• Cardiology Patient Stories

    Sinatra guy

This particular morning, as I made my rounds, I knew I had to hold up my end of the deal as I approached the door of my last patient of the morning. I had not seen him for a few days, and the last day I had with him he was not feeling well at all. "Next time we meet, I will take you out to see the daylight, I promise." He pointed a tired, but determined finger at me "you better keep your word!"

Today was the day I would take him downstairs to see the morning sky, to hear the birds chirping, to smell the early morning air. But, first things first. Clothes. Real clothes. No hospital gown for my favorite patient whom I had dubbed "Sinatra Guy." He had the eyes, attitude, and personality of the beloved star and one could not help to see a little Sinatra "spark" in those mischievous eyes. He had been with us for quite some time, and now, as he recovered from the last leg of his journey in the hospital he wanted so badly to be in real clothes and to go outside for the first time in a long time.

Today, he greeted me with a wink and a cheezy grin "Today's the day right???" I smiled, and reassured him that today was his special day, the one he had worked for all those times I dragged him out of bed to walk. His family was to meet him downstairs on the outdoor cafeteria seating area for breakfast. As I did my morning assessment, gave his medications, and helped him clean up and dress in a favorite t-shirt he anxiously clutched his cell phone wondering if "everyone was on their way." "I want to check my hair one more time," he insisted. So, I waited quietly as he combed his hair one time, two times, three times . . . "You look fine big guy, its time to go now." "What?! Oh! Yeah lets go!" With that, he firmly gripped the handles of his shiny red wheeled walker and slowly, deliberately, made his way out the door of his room with me at his side.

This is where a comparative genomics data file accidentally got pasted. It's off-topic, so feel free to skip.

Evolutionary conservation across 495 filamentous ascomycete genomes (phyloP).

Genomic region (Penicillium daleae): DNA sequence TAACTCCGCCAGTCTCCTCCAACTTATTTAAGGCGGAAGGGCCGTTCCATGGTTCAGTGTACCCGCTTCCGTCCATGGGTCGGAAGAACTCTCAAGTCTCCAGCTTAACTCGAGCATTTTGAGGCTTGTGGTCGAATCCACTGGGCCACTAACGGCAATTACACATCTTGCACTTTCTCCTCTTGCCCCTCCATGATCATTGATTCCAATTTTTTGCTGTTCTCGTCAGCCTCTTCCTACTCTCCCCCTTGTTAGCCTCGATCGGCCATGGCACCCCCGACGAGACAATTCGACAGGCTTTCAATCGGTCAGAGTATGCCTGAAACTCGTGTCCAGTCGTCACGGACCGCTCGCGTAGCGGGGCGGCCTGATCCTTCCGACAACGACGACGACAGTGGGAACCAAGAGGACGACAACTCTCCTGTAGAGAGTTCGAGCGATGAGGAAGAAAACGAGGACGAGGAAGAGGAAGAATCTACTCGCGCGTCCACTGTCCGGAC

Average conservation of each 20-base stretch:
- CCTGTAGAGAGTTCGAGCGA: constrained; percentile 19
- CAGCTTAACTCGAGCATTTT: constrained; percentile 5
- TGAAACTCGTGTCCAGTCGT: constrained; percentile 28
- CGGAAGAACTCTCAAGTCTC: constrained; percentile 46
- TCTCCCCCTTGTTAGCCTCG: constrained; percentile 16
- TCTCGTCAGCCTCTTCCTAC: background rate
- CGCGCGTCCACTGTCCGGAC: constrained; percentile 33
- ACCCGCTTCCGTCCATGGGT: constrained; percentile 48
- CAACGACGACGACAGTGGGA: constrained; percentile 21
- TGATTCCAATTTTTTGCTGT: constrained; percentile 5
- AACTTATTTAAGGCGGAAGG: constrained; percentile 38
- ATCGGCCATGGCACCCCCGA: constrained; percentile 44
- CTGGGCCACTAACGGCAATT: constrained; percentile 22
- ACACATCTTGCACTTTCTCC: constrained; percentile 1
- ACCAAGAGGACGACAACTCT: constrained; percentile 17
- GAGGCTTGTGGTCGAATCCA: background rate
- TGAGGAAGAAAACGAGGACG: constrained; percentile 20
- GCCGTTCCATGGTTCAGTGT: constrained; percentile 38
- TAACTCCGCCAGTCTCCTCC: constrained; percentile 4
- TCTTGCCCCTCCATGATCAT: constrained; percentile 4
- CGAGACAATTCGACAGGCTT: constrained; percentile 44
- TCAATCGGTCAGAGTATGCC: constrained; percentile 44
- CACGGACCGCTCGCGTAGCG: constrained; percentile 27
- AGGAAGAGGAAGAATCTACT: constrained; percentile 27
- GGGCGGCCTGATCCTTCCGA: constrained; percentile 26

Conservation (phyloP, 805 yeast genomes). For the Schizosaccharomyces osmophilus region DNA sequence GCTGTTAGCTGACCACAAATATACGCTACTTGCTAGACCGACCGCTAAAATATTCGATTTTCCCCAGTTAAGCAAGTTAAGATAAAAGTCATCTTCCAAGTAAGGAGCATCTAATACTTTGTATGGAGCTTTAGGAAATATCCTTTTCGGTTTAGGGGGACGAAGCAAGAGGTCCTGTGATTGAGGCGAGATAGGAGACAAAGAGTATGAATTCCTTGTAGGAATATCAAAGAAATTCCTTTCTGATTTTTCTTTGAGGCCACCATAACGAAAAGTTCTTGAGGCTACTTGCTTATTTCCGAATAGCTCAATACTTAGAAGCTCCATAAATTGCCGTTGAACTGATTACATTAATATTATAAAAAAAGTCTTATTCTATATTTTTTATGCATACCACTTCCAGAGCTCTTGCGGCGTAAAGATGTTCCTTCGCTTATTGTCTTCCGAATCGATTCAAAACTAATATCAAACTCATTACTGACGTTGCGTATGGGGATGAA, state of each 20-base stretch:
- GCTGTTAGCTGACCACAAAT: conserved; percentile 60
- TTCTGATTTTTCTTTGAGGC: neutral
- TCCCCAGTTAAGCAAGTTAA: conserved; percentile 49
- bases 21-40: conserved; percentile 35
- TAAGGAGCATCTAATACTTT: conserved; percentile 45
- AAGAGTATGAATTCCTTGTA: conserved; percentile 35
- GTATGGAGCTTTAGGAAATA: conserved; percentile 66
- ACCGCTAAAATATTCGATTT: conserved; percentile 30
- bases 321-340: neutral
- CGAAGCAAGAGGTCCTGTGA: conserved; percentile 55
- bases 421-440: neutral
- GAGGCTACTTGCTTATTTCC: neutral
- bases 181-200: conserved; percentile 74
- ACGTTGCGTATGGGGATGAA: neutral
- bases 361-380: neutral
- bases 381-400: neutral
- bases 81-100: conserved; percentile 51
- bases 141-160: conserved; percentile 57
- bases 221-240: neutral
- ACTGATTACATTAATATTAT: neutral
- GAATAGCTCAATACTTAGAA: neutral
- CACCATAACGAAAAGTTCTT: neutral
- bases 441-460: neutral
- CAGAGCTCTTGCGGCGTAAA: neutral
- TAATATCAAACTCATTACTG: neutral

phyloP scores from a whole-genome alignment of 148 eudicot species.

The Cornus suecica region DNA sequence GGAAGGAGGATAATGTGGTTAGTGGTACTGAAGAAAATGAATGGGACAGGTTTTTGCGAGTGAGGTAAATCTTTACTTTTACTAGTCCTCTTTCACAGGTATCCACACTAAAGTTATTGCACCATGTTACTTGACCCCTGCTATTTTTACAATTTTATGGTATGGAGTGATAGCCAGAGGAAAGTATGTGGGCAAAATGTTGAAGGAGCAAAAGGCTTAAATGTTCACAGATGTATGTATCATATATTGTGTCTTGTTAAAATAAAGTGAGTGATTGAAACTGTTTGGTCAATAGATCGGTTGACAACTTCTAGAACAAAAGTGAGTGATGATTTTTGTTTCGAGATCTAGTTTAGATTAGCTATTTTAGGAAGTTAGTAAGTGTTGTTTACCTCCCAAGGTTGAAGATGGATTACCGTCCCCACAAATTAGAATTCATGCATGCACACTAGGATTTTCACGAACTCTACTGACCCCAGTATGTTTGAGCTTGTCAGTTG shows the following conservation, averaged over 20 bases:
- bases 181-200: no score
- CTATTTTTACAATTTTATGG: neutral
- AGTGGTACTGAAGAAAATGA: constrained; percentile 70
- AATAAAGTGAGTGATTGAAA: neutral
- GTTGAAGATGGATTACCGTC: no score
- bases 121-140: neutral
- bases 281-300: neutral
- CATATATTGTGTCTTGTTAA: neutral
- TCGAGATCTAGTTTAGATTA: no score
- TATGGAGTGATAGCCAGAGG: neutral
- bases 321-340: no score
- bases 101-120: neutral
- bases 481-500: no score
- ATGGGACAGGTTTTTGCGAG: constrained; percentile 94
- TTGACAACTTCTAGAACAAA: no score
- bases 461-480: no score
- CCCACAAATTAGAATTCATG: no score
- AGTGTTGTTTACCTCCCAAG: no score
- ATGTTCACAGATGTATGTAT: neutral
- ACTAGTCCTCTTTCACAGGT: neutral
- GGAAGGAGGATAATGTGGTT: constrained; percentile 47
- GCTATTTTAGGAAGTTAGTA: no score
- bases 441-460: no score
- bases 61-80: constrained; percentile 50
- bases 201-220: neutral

My colleagues oohed and ahhed as they saw him walk down the halls in his new clothes, combed hair and cheezy grin. They cheered him on, and as they did so, he made it to the elevators. Surpised by this feat, I asked if he would like a wheelchair the rest of the way down to the cafeteria. "No," He replied. "Today I'm walking all the way." I hesitated for a moment, but then I looked at the determination in his face. He was going to do this. Before I knew it, he was taking his first steps out the cafeteria doors into the morning light.

He instantly stopped, glanced up to the sky, and took a deep breath. I stayed quiet, although he knew I was there. I let him be. He had worked months for this moment, to be outdoors, to breathe fresh air. We must have stood there at least five minutes as he took in the desert scenery and felt the breeze on his face. "Its been so very long since I have seen the sky and felt the wind." The baby birds chirped at his feet, bouncing about, pecking at his old tennis shoes. He looked at them with new eyes, with amazement, with a new smile.

We proceeded to a table to wait for his family and he remained quiet, looking at his surroundings as if he would never lay eyes on them again. "Can we stay a while, do we have to rush?" He looked at me with a worried face, and I reassured him that he could have as long as he would like with his family.

This moment, this morning I shared with "Sinatra Guy" was a day I will not soon forget, because it helped me remember what all the hard work is for. Sharing his first journey outside made up for all the challenging days he had with setbacks, not wanting to walk or eat his food. It was a moment of feeling like I had come full circle with another human being, that I had shared in a moment of hope that was long overdue.

On the hardest days of my career I remember this one man, that one moment that he saw daylight for the first time, smiled at the baby birds at his feet, closed his eyes smiling with the touch of the breeze on his face. I remember his joy . . . that I could help bring that to someone . . . is why I keep coming back. Taking care of people's hearts, it’s the best job there is.

This post was submitted by Amanda L. Trujillo, RN, MSN, NP Student, Cardiology, Mayo Clinic Arizona.

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